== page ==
Economy was stronger in '92 than '94U.S. Department of...

the Forum

February 07, 1994

Economy was stronger in '92 than '94

U.S. Department of Commerce figures clearly indicate that real Gross Domestic Product growth was significantly better in 1992 than in 1993 and, in fact, 1992 performance is superior to projected figures for 1994.

This completely contradicts the impression created by the press, particularly by The Evening Sun. The picture drawn here clearly indicates that the recovery was well under way, but was halted by Bill Clinton's election, including the added uncertainties and tax increases.

Further, Department of Commerce predictions are for at least one more mediocre year in 1994. One may seriously speculate that 1995 will not improve because the tax increases put in place last year will start to have a larger impact.

How can the press and television news continue to imply that President Clinton is providing a positive influence on the economic health of our country?

Ralph Strong

Glen Burnie

In dire need

Recent events involving the untimely death of one horse and pony on the city's east side indicate a fundamental problem: Where was the Bureau of Animal Control, and why didn't it take charge? According to television and newspaper coverage, the bureau was notified about five starving equines on Dec. 29.

Article 27, Section 67 of the Maryland Code clearly states that an animal control officer may offer assistance to or confiscate on the spot any creature in dire need, whether or not the owner is present.

The horse and ponies were in dire need on Dec. 29. Animal Control, therefore, had authority on that date to offer assistance and/or remove five severely malnourished and neglected animals.

Now there are only three. One can only speculate how many other cruelty complaints have gone by unheeded. When humane officers do not know about or simply choose not to bother enforcing state anti-cruelty statutes, where is there hope?

Kim W. Stallwood

Baltimore

The writer is editor-in-chief, The Animals' Agenda.

AIDS threat

I write to applaud your recent editorial on the Centers for Disease Control and Prevention's new public service announcements aimed at preventing the sexual spread of AIDS and other sexually transmitted diseases among young adults.

AIDS is a public health emergency that kills an average of 92 Americans a day. In the city of Baltimore, there were 4,661 cases of AIDS reported as of September 1993.

Between 1991 and 1992, heterosexual transmission was the fastest growing transmission category of newly reported AIDS cases nationwide.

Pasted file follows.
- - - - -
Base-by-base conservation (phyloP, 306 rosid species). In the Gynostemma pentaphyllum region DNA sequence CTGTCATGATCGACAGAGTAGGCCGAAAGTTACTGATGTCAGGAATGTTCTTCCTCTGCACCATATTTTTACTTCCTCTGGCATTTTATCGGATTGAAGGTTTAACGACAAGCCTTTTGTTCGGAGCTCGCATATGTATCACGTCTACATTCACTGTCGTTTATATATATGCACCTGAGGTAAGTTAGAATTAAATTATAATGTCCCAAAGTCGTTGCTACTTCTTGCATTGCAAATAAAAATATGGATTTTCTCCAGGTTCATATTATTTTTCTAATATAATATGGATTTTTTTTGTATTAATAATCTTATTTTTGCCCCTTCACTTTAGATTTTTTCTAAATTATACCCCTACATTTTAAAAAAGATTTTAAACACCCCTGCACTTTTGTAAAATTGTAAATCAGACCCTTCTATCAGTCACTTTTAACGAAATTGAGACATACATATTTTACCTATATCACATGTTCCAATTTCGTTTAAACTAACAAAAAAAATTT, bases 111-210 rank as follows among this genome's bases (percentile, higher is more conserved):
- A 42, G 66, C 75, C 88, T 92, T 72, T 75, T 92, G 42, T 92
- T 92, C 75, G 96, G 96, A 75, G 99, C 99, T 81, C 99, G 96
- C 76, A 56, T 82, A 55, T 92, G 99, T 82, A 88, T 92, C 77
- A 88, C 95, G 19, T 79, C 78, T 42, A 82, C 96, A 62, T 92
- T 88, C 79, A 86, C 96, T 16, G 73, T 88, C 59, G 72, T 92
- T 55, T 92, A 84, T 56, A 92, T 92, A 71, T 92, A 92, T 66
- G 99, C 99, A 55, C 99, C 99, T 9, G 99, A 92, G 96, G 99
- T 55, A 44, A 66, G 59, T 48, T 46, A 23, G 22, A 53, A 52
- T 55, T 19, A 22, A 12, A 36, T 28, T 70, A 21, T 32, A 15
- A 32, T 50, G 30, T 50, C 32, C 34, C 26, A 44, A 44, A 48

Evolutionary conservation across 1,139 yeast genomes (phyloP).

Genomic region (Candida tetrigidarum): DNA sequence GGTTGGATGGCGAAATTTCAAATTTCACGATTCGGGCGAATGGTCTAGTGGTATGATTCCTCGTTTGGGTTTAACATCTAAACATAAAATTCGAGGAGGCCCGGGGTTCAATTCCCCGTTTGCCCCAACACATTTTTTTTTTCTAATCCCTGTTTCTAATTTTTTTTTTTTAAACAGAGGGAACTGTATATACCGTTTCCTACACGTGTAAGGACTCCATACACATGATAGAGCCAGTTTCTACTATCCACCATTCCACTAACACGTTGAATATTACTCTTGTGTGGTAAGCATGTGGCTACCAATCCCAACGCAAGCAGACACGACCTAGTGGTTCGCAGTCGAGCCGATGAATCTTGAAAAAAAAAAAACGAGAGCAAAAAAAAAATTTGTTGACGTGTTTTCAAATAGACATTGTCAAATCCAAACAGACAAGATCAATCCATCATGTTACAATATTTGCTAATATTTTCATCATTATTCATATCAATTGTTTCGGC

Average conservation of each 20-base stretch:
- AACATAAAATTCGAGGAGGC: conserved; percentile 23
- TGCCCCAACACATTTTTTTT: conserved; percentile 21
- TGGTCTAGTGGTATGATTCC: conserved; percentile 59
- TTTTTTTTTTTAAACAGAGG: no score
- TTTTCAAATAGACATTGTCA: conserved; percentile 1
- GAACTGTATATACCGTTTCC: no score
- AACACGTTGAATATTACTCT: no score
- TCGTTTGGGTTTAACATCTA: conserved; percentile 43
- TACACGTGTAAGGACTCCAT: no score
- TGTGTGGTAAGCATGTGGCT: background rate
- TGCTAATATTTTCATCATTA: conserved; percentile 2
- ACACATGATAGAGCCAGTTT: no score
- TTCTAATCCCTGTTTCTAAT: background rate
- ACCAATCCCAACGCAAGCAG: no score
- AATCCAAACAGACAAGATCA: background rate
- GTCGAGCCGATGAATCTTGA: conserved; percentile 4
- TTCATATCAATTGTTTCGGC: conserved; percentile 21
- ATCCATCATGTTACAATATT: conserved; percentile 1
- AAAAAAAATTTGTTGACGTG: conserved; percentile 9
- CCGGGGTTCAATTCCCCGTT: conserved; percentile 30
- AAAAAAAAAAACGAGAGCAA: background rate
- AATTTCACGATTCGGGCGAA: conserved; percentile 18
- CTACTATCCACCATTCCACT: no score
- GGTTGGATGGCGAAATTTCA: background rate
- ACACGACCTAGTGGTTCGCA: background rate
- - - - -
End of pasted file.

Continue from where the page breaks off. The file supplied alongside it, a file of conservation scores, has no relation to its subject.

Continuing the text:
We have the knowledge and technology to prevent new infections. It is our duty, as public health officials, to communicate life-saving information to our citizens through all means at our disposal.

Young adults need to know that the surest way to prevent AIDS is to refrain from having sex. That is a message we, as health educators, have a commitment to emphasize.

At the same time, we must be realistic. By age 20, 86 percent of young men and 77 percent of young women report having had intercourse.

The scientific literature tells us that latex condoms, used consistently and correctly, significantly reduce the risk of HIV and other sexually transmitted diseases.

Thank you for supporting our effort to disseminate this vital information.

Donna E. Shalala

Washington, D.C.

The writer is secretary of the U.S. Department of Health and Human Services.

Snow job

Praise, congratulations and thanks are due George Balog and the Baltimore City Department of Public Works for the fine job they did during the snowstorm and deep freeze.

All main arteries entering and exiting the city were drivable almost immediately after the storm.

The plows, salt trucks, maintenance crews, dispatchers, support personnel and administrators were all working during the storm.

Only a well-coordinated department could have produced the results I witnessed.

Bill Pappas

Baltimore

Hazards of our appointed rounds

In response to R. H. Proctor's letter "Delivery problems" (Jan. 27), most people have no idea how the mail gets into their box. Many think it is magic. Yet just look what the letter carrier has to go through to get to that box:

* Customers with dogs in their yards and boxes on their porches, usually up about 10 steps.

* People with the most mail that also have the smallest box.

* People who insist on parking in front of their mailbox when they know the mailman has to drive up to it.

* People who dig their car out and risk slippery roads to go and pick up their mail but are too lazy to shovel their walks and steps. These are all the same people who complain when rates go up.

For every letter carrier who gets bitten by a dog, for every letter carrier that slips on a step due to ice or snow, for every carrier that slips and falls because he or she has to hurry up because parked vehicles have slowed him down, rates will go up.

If you make access to your box easy and safe for the carrier, you will always get mail. If not, we will not risk our health to get mail to you. If you don't care, it's tough for us to care.

Baltimore Sun Articles
|
|
|
Please note the green-lined linked article text has been applied commercially without any involvement from our newsroom editors, reporters or any other editorial staff.